Page:Plutarch - Moralia, translator Holland, 1911.djvu/50

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OF VIRTUE AND VICE


THE SUMMARY

[In this little treatise adjoined aptly unto the former, the author proveth that outward and corruptible things be not they that set the soul in repose, but reason well ruled and governed: And after that he hath depainted the miserable estate of wicked and sinful persons, troubled and tormented with their passions both night and day, he proveth by proper and apt similitudes that philosophy, together with the love of virtue, bringeth true contentment and happiness indeed unto a man.]


It seemeth, and commonly it is thought, that they be the garments which do heat a man; and yet of themselves they neither do heat nor bring any heat with them: for take any of them apart by itself, you shall find it cold; which is the reason that men, being very hot and in a fit of fever, love often to change their clothes, for to cool and refresh their bodies. But the truth is this, Look what heat a man doth yield from himself, the clothes or garments that cover the body do keep in the same, and unite close together: and being thus included and held in, suffer it not to evaporate, breathe out, and vanish away.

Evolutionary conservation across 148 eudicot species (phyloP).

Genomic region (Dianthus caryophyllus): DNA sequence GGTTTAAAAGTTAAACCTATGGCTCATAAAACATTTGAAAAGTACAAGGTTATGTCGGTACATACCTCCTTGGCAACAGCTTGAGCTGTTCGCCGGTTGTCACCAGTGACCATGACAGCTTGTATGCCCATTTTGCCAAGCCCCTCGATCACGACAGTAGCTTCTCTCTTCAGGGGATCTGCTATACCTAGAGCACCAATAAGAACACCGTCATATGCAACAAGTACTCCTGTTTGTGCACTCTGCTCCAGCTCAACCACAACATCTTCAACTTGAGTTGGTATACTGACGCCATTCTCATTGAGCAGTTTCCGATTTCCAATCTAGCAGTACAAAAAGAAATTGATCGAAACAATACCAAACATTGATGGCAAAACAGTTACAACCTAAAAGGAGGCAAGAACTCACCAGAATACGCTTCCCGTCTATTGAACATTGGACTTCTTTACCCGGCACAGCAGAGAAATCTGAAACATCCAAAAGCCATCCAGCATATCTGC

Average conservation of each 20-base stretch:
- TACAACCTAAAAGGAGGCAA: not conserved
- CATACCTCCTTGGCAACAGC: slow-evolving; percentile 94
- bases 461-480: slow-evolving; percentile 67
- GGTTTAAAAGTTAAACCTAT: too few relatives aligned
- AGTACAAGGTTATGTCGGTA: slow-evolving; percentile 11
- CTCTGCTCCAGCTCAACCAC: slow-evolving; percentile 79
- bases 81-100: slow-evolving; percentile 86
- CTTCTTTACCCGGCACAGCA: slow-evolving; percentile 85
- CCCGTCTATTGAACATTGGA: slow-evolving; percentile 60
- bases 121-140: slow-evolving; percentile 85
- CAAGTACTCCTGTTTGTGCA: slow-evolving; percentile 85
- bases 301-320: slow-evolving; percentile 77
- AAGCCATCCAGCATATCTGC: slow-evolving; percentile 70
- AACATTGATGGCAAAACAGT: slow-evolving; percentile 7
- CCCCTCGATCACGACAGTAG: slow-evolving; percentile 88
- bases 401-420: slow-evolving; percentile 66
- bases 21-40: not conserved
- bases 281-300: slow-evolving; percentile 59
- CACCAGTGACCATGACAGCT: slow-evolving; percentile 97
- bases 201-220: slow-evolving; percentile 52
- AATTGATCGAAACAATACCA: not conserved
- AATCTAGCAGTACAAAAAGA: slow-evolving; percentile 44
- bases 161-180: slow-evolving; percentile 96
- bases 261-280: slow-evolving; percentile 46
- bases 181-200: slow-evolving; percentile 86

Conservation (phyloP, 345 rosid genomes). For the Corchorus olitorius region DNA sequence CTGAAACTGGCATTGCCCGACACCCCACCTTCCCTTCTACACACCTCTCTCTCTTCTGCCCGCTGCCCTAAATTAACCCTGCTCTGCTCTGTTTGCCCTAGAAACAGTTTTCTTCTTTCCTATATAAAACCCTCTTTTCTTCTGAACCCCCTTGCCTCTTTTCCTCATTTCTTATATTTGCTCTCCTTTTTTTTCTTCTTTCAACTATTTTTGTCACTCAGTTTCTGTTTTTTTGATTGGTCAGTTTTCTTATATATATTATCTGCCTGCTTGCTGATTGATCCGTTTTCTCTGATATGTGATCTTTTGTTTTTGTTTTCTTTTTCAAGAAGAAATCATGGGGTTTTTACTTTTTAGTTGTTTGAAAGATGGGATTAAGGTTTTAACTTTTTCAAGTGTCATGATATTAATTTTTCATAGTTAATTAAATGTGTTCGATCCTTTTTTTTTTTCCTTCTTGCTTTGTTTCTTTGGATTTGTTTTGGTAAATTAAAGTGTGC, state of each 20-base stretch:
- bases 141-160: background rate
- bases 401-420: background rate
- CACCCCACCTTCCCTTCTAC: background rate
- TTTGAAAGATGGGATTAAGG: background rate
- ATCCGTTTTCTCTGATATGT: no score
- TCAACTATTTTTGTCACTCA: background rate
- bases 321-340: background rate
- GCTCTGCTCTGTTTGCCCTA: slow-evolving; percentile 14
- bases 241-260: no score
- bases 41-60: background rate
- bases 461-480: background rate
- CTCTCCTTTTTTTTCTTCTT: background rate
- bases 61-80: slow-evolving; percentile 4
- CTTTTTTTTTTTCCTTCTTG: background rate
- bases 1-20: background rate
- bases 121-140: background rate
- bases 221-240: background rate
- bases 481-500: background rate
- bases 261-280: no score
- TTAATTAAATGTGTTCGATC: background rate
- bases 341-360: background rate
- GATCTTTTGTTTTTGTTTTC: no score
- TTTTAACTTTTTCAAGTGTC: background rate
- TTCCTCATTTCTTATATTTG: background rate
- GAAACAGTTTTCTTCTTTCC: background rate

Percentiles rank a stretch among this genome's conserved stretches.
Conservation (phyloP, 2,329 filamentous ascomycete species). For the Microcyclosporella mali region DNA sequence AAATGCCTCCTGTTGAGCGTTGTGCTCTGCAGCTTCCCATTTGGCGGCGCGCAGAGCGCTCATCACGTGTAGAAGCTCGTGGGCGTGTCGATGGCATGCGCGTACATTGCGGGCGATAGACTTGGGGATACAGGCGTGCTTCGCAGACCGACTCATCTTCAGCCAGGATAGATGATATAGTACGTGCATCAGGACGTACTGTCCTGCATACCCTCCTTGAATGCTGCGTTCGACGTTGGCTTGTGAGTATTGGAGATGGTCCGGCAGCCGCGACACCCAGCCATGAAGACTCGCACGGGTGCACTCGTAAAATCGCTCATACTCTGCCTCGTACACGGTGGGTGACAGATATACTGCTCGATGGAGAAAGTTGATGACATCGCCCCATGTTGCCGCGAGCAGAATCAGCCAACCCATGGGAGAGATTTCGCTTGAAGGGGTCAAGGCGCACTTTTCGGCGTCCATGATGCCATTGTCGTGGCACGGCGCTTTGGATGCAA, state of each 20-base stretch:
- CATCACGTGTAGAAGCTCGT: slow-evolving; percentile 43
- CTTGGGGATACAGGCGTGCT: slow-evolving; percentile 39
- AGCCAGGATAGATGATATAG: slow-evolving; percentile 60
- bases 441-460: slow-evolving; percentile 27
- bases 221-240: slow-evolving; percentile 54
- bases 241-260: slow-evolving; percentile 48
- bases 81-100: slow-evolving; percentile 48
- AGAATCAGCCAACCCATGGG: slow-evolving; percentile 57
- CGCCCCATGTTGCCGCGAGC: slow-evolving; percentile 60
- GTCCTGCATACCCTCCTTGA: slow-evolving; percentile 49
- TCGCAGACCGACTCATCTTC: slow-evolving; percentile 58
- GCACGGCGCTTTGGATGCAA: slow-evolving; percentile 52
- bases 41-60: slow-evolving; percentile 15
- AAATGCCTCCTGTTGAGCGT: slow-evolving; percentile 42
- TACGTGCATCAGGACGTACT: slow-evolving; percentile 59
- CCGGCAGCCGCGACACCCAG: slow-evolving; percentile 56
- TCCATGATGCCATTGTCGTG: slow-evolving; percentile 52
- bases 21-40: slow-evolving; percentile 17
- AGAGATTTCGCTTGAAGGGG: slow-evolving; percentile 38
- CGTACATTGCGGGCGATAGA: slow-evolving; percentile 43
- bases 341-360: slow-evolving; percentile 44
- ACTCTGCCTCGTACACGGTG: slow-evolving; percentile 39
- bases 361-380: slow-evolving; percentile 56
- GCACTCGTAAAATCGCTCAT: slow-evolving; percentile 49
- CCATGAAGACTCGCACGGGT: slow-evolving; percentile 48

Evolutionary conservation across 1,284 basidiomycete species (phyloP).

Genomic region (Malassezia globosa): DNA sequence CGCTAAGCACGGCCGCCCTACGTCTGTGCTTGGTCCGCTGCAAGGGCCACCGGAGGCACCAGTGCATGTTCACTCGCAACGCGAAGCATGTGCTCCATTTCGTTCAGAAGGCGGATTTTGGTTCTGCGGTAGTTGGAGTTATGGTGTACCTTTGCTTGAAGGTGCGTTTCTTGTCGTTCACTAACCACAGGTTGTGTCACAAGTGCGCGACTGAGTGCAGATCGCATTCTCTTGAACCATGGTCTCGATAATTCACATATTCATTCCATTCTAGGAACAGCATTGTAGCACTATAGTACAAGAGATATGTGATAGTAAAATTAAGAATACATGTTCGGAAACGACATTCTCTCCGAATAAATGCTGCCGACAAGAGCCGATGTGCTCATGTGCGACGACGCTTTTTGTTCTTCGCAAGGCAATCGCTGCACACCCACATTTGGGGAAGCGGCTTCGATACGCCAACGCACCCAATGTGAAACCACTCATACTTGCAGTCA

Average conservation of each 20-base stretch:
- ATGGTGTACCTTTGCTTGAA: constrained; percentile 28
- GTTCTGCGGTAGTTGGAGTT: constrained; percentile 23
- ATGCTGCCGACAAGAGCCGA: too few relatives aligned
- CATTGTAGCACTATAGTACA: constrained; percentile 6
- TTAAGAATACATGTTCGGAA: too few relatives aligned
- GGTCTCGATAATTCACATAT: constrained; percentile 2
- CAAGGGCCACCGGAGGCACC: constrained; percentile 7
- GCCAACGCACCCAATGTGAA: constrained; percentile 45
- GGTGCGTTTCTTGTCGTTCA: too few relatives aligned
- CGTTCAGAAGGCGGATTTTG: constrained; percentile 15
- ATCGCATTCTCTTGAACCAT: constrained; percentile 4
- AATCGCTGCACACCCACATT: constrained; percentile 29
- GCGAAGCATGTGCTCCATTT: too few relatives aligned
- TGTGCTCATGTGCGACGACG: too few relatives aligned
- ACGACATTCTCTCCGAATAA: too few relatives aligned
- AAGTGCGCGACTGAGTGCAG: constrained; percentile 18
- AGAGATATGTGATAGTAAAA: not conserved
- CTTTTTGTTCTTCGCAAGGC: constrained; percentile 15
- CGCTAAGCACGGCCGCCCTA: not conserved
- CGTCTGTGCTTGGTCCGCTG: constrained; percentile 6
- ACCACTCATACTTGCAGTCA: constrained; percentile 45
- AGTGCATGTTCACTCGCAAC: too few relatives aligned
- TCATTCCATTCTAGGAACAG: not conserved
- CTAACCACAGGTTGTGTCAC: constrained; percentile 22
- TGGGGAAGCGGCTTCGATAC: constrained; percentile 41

The same error in the state of this life hath deceived many men, who imagine that if they may dwell in stately and gorgeous great houses, be attended upon with a number of servants, retain a sort of slaves, and can gather together huge sums of gold and silver, then they shall live in joy and pleasure: whereas in very sooth, the sweet and joyful life proceedeth not from anything without. But contrariwise, when a man hath those goodly things about him, it is himself that addeth a pleasure and grace unto them, even from his own nature and civil behaviour, composed by moral virtue within him, which is the very fountain and lively spring of all good contentment.

For if the fire do always burn out light,
More stately is the house, and faire in sight.

Semblably, riches are more acceptable, glory hath the better and more shining lustre, yea, and authority carrieth the greater grace, if the inward joy of the soul be joined therewith: For

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